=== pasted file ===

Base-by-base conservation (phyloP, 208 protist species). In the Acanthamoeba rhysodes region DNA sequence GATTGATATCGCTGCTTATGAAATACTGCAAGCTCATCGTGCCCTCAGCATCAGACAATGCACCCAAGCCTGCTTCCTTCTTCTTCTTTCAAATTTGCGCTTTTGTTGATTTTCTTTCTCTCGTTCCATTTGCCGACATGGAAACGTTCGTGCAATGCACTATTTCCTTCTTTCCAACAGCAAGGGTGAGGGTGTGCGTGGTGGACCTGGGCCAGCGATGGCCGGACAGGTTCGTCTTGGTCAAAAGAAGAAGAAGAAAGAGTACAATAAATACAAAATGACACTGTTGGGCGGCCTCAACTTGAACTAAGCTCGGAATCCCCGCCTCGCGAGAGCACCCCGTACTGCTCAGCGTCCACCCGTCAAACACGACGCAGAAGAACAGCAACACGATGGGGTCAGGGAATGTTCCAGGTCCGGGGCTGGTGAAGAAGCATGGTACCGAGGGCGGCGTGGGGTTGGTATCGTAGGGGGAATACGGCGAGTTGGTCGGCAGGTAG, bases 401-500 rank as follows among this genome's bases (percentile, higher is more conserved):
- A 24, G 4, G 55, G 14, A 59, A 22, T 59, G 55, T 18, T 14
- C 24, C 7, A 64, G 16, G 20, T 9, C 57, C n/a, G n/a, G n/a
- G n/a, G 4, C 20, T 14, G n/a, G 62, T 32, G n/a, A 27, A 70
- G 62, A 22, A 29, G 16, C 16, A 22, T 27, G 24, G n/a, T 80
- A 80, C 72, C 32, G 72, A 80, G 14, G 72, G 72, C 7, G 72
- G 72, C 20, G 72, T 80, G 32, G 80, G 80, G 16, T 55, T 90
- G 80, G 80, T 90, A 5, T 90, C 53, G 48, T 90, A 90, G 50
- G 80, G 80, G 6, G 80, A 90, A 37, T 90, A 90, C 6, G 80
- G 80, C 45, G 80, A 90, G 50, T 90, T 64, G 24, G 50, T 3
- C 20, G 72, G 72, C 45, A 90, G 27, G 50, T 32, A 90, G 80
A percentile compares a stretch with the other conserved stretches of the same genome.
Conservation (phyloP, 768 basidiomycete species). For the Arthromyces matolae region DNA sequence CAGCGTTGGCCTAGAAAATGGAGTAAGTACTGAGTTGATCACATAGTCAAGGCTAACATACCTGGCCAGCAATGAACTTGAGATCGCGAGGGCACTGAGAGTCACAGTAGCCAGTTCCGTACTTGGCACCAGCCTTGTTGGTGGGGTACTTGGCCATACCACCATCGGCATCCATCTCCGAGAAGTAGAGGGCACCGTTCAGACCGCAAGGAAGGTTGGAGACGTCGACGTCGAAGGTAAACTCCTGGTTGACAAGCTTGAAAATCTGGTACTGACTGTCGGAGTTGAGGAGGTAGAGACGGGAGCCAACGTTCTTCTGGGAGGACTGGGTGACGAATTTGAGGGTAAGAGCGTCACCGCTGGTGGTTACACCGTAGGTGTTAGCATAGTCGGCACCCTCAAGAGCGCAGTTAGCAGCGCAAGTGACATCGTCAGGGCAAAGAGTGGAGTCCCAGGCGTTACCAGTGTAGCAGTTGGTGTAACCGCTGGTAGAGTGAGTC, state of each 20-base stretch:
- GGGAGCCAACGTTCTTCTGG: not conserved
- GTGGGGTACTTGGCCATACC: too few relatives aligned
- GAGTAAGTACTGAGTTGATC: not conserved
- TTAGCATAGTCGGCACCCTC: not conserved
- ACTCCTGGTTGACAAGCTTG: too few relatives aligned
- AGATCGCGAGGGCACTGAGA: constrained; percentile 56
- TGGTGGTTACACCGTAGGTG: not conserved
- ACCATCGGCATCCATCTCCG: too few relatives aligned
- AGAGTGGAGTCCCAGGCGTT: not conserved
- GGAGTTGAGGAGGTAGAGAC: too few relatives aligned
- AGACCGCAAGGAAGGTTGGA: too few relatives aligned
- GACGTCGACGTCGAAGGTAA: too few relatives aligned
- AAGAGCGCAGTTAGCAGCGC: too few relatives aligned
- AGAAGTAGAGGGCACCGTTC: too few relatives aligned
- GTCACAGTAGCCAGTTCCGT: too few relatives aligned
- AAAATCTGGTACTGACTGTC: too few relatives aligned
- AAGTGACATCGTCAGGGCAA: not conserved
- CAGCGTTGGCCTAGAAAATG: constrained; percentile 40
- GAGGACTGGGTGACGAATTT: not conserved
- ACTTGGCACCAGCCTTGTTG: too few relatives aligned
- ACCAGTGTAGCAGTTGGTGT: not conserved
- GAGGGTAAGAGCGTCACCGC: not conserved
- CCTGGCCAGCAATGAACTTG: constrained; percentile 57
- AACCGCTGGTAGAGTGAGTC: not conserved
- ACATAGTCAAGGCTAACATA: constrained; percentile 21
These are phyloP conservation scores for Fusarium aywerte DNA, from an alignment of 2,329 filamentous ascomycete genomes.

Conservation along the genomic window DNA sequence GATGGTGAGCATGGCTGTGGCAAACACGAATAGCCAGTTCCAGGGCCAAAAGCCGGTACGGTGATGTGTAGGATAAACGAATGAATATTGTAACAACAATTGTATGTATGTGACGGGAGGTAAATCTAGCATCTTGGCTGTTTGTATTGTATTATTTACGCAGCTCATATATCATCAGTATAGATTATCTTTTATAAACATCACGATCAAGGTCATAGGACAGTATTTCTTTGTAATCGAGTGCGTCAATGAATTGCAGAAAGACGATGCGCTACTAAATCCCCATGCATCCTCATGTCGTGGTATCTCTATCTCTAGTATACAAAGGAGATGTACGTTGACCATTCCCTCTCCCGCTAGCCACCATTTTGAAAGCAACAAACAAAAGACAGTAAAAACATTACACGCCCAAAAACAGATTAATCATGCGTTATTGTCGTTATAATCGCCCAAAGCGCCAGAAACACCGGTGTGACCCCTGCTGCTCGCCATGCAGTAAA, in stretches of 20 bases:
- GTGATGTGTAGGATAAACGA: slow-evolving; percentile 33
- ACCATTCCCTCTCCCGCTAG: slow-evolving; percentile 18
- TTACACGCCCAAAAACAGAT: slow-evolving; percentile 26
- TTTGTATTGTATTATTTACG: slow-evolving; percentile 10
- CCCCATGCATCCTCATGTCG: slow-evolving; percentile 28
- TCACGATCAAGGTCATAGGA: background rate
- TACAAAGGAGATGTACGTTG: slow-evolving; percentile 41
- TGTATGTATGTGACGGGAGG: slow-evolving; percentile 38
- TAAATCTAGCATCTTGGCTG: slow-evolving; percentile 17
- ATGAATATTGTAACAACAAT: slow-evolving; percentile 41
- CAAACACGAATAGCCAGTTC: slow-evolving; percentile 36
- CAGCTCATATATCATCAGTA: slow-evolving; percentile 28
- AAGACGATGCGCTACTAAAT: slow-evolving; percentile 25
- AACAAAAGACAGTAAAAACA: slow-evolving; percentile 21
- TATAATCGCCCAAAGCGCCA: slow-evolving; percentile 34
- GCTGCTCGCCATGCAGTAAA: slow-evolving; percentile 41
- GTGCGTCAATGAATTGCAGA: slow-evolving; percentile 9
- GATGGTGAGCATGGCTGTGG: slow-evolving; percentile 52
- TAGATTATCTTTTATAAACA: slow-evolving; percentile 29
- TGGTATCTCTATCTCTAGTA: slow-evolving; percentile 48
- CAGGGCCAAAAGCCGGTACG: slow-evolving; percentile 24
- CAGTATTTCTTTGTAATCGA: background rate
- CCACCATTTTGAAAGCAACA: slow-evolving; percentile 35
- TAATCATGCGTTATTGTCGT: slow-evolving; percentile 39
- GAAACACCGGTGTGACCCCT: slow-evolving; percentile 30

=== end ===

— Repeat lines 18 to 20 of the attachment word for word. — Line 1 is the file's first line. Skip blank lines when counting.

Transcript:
- ACTCCTGGTTGACAAGCTTG: too few relatives aligned
- AGATCGCGAGGGCACTGAGA: constrained; percentile 56
- TGGTGGTTACACCGTAGGTG: not conserved